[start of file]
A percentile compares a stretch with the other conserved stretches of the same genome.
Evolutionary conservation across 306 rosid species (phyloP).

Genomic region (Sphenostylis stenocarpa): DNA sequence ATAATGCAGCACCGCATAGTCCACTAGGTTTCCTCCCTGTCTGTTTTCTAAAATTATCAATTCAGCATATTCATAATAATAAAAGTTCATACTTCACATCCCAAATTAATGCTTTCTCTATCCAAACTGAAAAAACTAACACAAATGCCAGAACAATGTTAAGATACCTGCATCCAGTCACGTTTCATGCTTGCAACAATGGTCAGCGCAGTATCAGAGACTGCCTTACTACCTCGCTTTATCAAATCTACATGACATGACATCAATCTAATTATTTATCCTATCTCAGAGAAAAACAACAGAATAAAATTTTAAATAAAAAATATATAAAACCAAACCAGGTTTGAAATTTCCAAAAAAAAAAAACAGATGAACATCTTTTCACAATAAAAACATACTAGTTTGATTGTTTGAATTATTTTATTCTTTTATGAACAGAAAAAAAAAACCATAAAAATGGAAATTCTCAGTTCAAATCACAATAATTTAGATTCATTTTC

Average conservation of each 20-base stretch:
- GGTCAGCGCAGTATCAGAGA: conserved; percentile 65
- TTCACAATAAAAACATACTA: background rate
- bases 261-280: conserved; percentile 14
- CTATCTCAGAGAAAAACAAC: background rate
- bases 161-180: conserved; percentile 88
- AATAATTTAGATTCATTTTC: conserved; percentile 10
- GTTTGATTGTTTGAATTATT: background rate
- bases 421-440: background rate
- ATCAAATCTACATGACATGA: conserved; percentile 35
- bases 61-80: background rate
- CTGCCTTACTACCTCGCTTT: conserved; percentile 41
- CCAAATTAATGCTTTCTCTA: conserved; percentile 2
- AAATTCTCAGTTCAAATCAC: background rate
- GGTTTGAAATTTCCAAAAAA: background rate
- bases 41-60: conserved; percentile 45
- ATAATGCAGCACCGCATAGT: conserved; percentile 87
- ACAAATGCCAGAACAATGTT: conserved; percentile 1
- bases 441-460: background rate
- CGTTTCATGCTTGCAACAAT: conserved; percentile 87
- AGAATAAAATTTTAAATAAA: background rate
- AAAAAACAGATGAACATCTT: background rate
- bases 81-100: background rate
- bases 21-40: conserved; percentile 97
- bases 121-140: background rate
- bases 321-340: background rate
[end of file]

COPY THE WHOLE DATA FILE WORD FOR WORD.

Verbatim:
A percentile compares a stretch with the other conserved stretches of the same genome.
Evolutionary conservation across 306 rosid species (phyloP).

Genomic region (Sphenostylis stenocarpa): DNA sequence ATAATGCAGCACCGCATAGTCCACTAGGTTTCCTCCCTGTCTGTTTTCTAAAATTATCAATTCAGCATATTCATAATAATAAAAGTTCATACTTCACATCCCAAATTAATGCTTTCTCTATCCAAACTGAAAAAACTAACACAAATGCCAGAACAATGTTAAGATACCTGCATCCAGTCACGTTTCATGCTTGCAACAATGGTCAGCGCAGTATCAGAGACTGCCTTACTACCTCGCTTTATCAAATCTACATGACATGACATCAATCTAATTATTTATCCTATCTCAGAGAAAAACAACAGAATAAAATTTTAAATAAAAAATATATAAAACCAAACCAGGTTTGAAATTTCCAAAAAAAAAAAACAGATGAACATCTTTTCACAATAAAAACATACTAGTTTGATTGTTTGAATTATTTTATTCTTTTATGAACAGAAAAAAAAAACCATAAAAATGGAAATTCTCAGTTCAAATCACAATAATTTAGATTCATTTTC

Average conservation of each 20-base stretch:
- GGTCAGCGCAGTATCAGAGA: conserved; percentile 65
- TTCACAATAAAAACATACTA: background rate
- bases 261-280: conserved; percentile 14
- CTATCTCAGAGAAAAACAAC: background rate
- bases 161-180: conserved; percentile 88
- AATAATTTAGATTCATTTTC: conserved; percentile 10
- GTTTGATTGTTTGAATTATT: background rate
- bases 421-440: background rate
- ATCAAATCTACATGACATGA: conserved; percentile 35
- bases 61-80: background rate
- CTGCCTTACTACCTCGCTTT: conserved; percentile 41
- CCAAATTAATGCTTTCTCTA: conserved; percentile 2
- AAATTCTCAGTTCAAATCAC: background rate
- GGTTTGAAATTTCCAAAAAA: background rate
- bases 41-60: conserved; percentile 45
- ATAATGCAGCACCGCATAGT: conserved; percentile 87
- ACAAATGCCAGAACAATGTT: conserved; percentile 1
- bases 441-460: background rate
- CGTTTCATGCTTGCAACAAT: conserved; percentile 87
- AGAATAAAATTTTAAATAAA: background rate
- AAAAAACAGATGAACATCTT: background rate
- bases 81-100: background rate
- bases 21-40: conserved; percentile 97
- bases 121-140: background rate
- bases 321-340: background rate